New Toronto group gathers and marches outside City Hall to oppose extremism

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Members of a newly formed group gathered and marched outside Toronto City Hall on Sunday to show their opposition to extremism and support for Ottawa residents.

Community Solidarity Toronto, a coalition of labour, anti-racism and social organizations, said its rally and march were intended to be non-confrontational. The coalition says it is inspired by and named after Community Solidarity Ottawa, a group of anti-convoy protesters.

On Facebook, the coalition said Ottawa neighborhoods “have been subjected to nearly three weeks of racism, anti-Semitism, misogyny and homophobic harassment, bullying and bullying” and that residents “have had to live with the noise and toxic fumes of diesel engines and the horns of trucks.”

The coalition said: “We are marching to make sure this doesn’t happen on the streets and neighborhoods of Toronto.”

Philip Berger, a coalition member and doctor who helped organize a counter-protest in Toronto two weeks ago, said healthcare workers had been subjected to what he calls racist, misogynistic attacks and homophobic simply for vaccinating and speaking out in favor of public health measures.

Berger said the coalition wanted to show support for the work healthcare workers are doing.

The coalition, however, also opposes “racism, the right-wing takeover of the country, the people occupying our capital, the government’s failure to deal with blockades across the country, the occupation of Ottawa,” he said.

“We are also here because some parliamentarians who encouraged this occupation hailed the occupiers who betrayed our country as heroes, which they are not.”

On Sunday, members of Community Solidarity Toronto held a rally and march in front of Toronto City Hall. (Radio Canada)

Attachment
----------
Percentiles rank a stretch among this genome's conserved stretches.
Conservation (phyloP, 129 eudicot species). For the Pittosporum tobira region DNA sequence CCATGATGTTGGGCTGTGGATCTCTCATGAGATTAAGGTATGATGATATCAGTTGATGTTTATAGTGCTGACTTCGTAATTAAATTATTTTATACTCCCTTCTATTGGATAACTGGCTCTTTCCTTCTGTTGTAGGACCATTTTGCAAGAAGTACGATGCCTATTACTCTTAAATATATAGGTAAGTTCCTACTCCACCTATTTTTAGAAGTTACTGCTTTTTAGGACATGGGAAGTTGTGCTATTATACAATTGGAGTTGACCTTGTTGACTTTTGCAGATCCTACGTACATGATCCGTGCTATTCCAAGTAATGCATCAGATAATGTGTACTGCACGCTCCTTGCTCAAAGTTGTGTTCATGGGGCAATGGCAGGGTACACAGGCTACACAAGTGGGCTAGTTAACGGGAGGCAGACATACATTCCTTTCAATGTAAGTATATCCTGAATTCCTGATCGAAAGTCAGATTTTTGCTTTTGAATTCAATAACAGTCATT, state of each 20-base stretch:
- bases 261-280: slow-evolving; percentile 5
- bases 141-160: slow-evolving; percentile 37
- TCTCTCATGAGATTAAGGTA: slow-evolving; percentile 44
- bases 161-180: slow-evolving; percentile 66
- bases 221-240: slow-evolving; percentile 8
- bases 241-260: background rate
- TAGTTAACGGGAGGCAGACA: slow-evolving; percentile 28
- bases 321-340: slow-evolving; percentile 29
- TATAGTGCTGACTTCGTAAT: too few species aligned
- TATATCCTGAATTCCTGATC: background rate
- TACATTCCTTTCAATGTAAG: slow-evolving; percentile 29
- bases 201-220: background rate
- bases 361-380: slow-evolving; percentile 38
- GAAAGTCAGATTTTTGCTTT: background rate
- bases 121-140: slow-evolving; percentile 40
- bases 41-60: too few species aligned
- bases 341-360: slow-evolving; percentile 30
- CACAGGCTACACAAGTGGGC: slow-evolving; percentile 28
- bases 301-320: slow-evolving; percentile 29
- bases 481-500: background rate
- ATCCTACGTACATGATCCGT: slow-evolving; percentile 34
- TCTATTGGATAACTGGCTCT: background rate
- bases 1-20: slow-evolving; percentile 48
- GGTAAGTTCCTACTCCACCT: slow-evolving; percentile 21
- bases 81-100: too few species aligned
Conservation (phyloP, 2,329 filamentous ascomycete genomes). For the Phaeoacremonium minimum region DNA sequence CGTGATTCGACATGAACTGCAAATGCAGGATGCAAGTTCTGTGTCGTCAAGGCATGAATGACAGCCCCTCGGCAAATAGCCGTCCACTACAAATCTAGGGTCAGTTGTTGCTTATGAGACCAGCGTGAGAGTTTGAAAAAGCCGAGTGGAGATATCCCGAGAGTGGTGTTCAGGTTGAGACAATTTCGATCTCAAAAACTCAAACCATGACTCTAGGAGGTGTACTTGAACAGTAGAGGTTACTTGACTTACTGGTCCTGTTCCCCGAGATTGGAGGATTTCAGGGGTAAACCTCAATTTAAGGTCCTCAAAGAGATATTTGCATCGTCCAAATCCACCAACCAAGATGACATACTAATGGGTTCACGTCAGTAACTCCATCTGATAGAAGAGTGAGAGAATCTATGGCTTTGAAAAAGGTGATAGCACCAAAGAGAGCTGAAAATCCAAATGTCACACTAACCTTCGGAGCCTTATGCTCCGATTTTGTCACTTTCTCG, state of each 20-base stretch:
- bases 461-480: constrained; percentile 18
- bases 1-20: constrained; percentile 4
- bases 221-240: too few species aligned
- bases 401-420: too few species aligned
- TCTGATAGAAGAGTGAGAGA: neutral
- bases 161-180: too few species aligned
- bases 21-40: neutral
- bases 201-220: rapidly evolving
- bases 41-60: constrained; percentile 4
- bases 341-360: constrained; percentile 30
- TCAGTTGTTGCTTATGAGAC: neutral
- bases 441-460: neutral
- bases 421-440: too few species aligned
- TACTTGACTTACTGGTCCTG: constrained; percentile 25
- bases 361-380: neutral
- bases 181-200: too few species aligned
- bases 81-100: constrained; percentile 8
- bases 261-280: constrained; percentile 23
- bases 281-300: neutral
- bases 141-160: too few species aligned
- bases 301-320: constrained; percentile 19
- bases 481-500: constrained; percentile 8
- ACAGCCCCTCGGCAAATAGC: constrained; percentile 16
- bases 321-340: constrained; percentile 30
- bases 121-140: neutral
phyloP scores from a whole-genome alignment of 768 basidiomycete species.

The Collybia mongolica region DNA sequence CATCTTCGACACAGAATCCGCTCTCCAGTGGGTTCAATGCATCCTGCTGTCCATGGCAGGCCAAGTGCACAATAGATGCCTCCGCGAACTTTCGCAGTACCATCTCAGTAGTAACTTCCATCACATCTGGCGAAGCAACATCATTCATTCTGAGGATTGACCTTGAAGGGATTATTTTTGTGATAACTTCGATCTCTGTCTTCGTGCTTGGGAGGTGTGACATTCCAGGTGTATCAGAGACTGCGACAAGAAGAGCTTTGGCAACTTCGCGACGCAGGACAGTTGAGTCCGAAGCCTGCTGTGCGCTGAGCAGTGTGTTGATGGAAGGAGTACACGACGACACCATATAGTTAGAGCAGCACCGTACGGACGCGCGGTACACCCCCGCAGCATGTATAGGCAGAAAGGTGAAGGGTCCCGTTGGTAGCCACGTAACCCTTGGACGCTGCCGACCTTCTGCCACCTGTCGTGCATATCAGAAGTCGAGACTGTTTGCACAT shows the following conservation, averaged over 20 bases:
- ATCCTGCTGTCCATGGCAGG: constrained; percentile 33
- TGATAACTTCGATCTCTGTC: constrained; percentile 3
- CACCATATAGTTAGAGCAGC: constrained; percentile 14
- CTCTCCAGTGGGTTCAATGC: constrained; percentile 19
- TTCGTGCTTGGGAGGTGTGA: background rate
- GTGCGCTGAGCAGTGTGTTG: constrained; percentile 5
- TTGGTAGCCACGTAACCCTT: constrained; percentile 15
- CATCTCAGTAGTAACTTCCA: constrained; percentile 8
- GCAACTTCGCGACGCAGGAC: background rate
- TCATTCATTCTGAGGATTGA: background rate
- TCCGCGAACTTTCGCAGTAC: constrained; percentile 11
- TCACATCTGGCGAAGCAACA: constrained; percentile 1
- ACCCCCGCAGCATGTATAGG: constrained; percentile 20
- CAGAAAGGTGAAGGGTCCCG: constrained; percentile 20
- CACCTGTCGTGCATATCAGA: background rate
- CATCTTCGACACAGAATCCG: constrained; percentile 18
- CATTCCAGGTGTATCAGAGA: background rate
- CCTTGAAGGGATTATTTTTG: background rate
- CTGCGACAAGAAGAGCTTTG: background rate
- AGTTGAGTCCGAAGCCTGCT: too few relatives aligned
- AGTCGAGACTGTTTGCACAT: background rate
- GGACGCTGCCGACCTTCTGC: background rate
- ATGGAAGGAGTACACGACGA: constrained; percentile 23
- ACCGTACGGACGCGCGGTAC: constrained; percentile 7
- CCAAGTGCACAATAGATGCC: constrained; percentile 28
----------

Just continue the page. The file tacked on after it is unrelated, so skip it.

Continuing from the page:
Berger said he doesn’t believe what happened in Ottawa will happen in Toronto, saying “the police are incredibly well prepared, they have good intelligence, and if it happened here the community would rise up very quickly and push them back when they’re finally done in Ottawa.

On Saturday, Ottawa police recaptured parts of downtown from protesters against vaccination mandates. Officers including members of the Ontario Provincial Police, Sûreté du Québec, Toronto Public Order Unit and Ontario’s Durham Region participated in Saturday’s operation.

Yolanda B’Dacy, executive member of the Toronto York Regional Labor Council and executive member of Local 12 of the Elementary Teachers’ Federation of Ontario, said Sunday’s rally in Toronto was very important.

“There has been a lot of negative talk from people who have spread hatred in our nation’s capital and in our city,” B’Dacy said.

“I wanted to come and say that the majority of people, the majority of workers and members of the community support and support health care workers.”

B’Dacy said the views expressed by convoy protesters do not represent the views of most Canadians, saying the COVID-19 vaccine mandates are not designed to suppress freedoms.

“They’re there to make sure everyone stays safe,” she said.

“These protests were supposed to be about warrants, but they were really about things like racism, hate, misogyny, anti-Indigenous hate. I feel like there are rich people in this country and in the United States doing this to support the far right and the racist right wing movement.”

Union leaders join the march

The Ontario Federation of Labor (OFL), which represents 54 unions and one million workers in Ontario, says its leaders participated in Sunday’s march.

“All who stood up to the convoy and confronted its hateful rhetoric demonstrated what is possible when a community comes together and stands up for love, not hate, and solidarity, not division,” said the president of OFL, Patty Coates, in a press release. .

“At the Ontario Federation of Labor, we are committed to fighting the hatred and division fueled by the convoy while delivering a hopeful and optimistic vision for a better Ontario.

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